(in millions of Canadian dollars, except per share data)
(unaudited)

        For the three months
        ended March 31
        2013    2012 
             
         
Revenues        
  Freight $ 1,459  $ 1,340 
  Other   36    36 
Total revenues   1,495    1,376 
Operating expenses        
  Compensation and benefits   402    391 
  Fuel   270    269 
  Materials   72    64 
  Equipment rents   46    50 
  Depreciation and amortization   141    127 
  Purchased services and other   202    201 
Total operating expenses   1,133    1,102 
             
Operating income   362    274 
Less:        
  Other income and charges     13 
  Net interest expense    70    69 
Income before income tax expense   289    192 
             
Income tax expense (Note 4)   72    50 
Net income $ 217  $ 142 
             
Earnings per share (Note 5)        
  Basic earnings per share  $ 1.25  $ 0.83 
  Diluted earnings per share $ 1.24  $ 0.82 
             
Weighted-average number of shares (millions)        
  Basic   174.3    170.5 
  Diluted   175.8    172.0 
             
Dividends declared per share $ 0.3500  $ 0.3000 
             
See Notes to Interim Consolidated Financial Statements.        

CONSOLIDATED STATEMENTS OF COMPREHENSIVE INCOME
(in millions of Canadian dollars)
(unaudited)

          For the three months
        ended March 31
          2013     2012
                 
             
                 
Net income $ 217   $ 142
                 
  Net (loss) gain on foreign currency translation           
    adjustments, net of hedging activities   (2)     5
                 
  Change in derivatives designated as cash flow hedges   1     10
                 
  Change in pension and post-retirement defined benefit          
    plans   188     54
                 
  Other comprehensive income before income tax expense   187     69
                 
  Income tax expense   (40)     (24)
                 
Other comprehensive income (Note 3)   147     45
                 
Comprehensive income $ 364   $ 187
                 
                 
See Notes to Interim Consolidated Financial Statements.          

CONSOLIDATED BALANCE SHEETS
(in millions of Canadian dollars)
(unaudited)

      March 31   December 31
      2013    2012 
Assets          
Current assets          
  Cash and cash equivalents  $ 347    $ 333 
  Accounts receivable, net   585      546 
  Materials and supplies   190      136 
  Deferred income taxes   292      254 
  Other current assets   67      60 
        1,481      1,329 
               
Investments   85      83 
Properties   13,122      13,013 
Goodwill and intangible assets    164      161 
Other assets (Note 9)   175      141 
Total assets $ 15,027    $ 14,727 
               
Liabilities and shareholders' equity          
Current liabilities          
  Accounts payable and accrued liabilities $ 1,089    $ 1,176 
  Long-term debt maturing within one year   154      54 
        1,243      1,230 
               
Pension and other benefit liabilities (Note 8)   1,172      1,366 
Other long-term liabilities   315      306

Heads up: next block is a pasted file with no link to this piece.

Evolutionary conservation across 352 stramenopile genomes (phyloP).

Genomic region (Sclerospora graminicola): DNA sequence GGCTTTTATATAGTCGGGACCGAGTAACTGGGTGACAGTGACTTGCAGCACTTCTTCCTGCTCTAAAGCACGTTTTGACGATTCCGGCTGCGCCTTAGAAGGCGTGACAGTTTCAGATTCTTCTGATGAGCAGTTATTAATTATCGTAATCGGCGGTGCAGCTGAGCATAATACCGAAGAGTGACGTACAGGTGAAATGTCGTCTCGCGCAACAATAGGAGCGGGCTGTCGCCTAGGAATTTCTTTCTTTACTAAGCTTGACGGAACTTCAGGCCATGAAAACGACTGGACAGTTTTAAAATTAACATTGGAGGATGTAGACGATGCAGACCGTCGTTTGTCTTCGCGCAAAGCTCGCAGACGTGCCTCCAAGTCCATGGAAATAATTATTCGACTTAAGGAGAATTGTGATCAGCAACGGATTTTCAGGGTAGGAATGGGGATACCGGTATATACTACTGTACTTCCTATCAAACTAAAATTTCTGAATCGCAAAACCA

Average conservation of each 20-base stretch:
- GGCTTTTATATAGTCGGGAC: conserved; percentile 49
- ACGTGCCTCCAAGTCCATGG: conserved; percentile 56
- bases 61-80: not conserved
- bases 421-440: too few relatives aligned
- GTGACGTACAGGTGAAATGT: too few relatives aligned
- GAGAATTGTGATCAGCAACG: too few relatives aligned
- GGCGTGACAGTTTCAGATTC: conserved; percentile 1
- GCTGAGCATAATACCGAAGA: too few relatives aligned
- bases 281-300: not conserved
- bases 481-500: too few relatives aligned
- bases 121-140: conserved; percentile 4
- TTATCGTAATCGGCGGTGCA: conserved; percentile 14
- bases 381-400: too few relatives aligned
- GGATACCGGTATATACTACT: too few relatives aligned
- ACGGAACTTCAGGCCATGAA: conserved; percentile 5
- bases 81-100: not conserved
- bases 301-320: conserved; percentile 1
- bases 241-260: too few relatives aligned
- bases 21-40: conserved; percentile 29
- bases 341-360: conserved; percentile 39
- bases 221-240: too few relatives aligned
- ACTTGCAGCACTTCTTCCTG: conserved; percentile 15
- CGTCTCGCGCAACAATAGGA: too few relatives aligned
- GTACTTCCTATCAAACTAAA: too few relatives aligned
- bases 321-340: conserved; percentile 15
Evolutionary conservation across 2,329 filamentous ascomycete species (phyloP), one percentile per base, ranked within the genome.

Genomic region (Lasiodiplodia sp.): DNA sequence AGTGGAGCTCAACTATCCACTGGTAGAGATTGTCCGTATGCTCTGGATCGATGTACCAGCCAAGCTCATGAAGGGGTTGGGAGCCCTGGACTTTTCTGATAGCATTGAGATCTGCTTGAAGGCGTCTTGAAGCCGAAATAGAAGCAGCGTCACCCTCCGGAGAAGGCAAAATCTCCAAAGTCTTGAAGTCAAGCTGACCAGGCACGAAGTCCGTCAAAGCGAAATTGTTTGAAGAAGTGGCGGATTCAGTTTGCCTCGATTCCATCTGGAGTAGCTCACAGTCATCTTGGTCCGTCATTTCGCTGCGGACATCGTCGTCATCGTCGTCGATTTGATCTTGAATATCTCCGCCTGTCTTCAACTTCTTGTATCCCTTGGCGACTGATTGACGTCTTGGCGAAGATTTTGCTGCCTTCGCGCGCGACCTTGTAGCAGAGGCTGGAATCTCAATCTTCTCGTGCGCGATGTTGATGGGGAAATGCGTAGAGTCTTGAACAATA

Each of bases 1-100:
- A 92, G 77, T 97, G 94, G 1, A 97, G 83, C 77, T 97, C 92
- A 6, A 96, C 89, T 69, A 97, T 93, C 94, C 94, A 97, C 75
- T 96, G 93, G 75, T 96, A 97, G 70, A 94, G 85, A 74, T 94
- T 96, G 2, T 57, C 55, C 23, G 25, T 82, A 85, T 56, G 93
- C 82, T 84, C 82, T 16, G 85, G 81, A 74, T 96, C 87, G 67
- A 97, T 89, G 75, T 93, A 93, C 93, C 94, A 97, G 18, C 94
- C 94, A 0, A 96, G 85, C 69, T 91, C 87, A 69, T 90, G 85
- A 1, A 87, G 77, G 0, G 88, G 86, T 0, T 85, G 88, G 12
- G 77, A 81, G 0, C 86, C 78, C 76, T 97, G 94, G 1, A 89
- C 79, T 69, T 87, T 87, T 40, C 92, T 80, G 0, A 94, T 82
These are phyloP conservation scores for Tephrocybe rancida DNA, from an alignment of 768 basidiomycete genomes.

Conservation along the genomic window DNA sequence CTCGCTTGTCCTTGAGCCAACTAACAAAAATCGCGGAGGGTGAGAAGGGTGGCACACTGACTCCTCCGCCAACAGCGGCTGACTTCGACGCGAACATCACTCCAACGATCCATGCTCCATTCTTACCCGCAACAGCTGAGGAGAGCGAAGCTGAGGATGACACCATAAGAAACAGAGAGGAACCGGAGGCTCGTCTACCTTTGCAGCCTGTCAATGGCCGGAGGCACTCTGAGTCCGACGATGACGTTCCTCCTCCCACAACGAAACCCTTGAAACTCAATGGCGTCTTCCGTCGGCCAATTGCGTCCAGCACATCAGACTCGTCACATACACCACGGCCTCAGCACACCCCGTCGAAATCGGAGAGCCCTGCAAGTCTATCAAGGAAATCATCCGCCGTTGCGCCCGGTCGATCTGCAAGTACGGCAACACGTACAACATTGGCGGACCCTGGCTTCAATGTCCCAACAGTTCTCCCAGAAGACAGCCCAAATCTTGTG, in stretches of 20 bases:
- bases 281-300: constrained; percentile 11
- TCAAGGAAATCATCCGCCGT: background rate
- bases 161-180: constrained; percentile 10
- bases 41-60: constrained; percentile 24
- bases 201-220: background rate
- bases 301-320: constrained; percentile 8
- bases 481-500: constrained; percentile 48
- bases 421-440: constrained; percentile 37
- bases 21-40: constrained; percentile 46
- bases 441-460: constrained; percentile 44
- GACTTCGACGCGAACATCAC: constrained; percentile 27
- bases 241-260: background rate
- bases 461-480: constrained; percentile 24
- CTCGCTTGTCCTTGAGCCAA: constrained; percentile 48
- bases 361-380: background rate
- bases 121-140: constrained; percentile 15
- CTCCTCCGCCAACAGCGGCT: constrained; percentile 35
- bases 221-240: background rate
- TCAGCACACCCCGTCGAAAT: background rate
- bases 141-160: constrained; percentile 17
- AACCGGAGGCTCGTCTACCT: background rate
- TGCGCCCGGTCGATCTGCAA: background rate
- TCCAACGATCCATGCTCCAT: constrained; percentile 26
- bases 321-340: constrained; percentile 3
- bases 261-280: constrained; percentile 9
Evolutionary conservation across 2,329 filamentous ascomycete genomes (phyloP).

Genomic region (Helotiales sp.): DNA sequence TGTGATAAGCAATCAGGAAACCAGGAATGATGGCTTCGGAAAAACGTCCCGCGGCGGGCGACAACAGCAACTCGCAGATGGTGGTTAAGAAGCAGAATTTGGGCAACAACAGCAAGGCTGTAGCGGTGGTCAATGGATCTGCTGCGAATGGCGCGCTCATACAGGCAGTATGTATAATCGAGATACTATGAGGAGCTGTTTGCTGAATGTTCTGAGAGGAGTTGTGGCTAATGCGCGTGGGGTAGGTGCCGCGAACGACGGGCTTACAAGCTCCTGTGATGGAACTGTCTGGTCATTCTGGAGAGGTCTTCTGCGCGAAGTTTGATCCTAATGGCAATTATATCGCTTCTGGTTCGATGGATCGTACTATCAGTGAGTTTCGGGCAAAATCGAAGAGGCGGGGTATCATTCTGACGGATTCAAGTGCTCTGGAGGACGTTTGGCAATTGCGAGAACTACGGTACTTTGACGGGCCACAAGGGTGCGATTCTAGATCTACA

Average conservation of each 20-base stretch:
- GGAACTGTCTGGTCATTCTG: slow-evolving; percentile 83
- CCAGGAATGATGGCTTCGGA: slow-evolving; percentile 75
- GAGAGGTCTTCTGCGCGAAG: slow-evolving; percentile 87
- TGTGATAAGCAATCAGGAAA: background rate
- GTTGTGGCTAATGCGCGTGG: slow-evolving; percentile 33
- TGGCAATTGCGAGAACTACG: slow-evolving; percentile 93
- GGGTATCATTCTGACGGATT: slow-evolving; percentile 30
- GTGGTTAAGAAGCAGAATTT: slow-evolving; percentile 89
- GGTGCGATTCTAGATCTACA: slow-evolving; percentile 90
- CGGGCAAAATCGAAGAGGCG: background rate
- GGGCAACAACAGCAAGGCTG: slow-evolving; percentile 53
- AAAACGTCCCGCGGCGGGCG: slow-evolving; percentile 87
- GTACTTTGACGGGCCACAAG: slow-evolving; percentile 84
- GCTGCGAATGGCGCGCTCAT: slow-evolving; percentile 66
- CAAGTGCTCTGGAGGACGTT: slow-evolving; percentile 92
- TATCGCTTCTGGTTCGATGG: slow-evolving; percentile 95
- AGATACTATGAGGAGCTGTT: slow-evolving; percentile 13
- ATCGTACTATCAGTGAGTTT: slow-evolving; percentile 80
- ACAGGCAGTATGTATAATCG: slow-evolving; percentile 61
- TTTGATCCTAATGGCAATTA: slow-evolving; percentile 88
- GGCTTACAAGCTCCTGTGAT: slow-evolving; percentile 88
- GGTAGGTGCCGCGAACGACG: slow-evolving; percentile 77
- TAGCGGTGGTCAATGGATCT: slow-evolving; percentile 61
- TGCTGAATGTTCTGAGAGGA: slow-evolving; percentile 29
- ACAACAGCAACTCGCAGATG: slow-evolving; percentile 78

Long-term debt   4,590      4,636 
Deferred income taxes   2,258      2,092 
Total liabilities   9,578      9,630 
               
Shareholders' equity          
  Share capital   2,183      2,127 
  Additional paid-in capital    35      41 
  Accumulated other comprehensive loss (Note 3)   (2,621)     (2,768)
  Retained earnings   5,852      5,697 
        5,449      5,097 
Total liabilities and shareholders' equity $ 15,027    $ 14,727 
               
               
Commitments and contingencies (Note 9)          
             
             
See Notes to Interim Consolidated Financial Statements.          

CONSOLIDATED STATEMENTS OF CASH FLOWS
(in millions of Canadian dollars)
(unaudited)

          For the three months
          ended March 31
          2013     2012
Operating activities          
  Net income $ 217   $ 142 
  Reconciliation of net income to cash provided by operating activities:          
      Depreciation and amortization   141     127 
      Deferred income taxes    63     46 
  Pension funding in excess of expense (Note 8)   (9)     (7)
  Other operating activities, net     2     (29)
  Change in non-cash working capital balances related to operations    (147)     (78)
Cash provided by operating activities   267     201 
                   
Investing activities          
  Additions to properties   (203)     (233)
  Proceeds from sale of properties and other assets   16     45 
  Other (Note 9)   (25)     (1)
Cash used in investing activities   (212)     (189)
                   
Financing activities          
  Dividends paid   (61)     (51)
  Issuance of common shares   40     38 
  Issuance of long-term debt   -     71 
  Repayment of long-term debt   (19)     (12)
  Net decrease in short term borrowings   -     (27)
Cash (used in) provided by financing activities   (40)     19 
                   
Effect of foreign currency fluctuations on U.S. dollar-denominated          
cash and cash equivalents   (1)     (1)
Cash position          
  Increase in cash and cash equivalents   14     30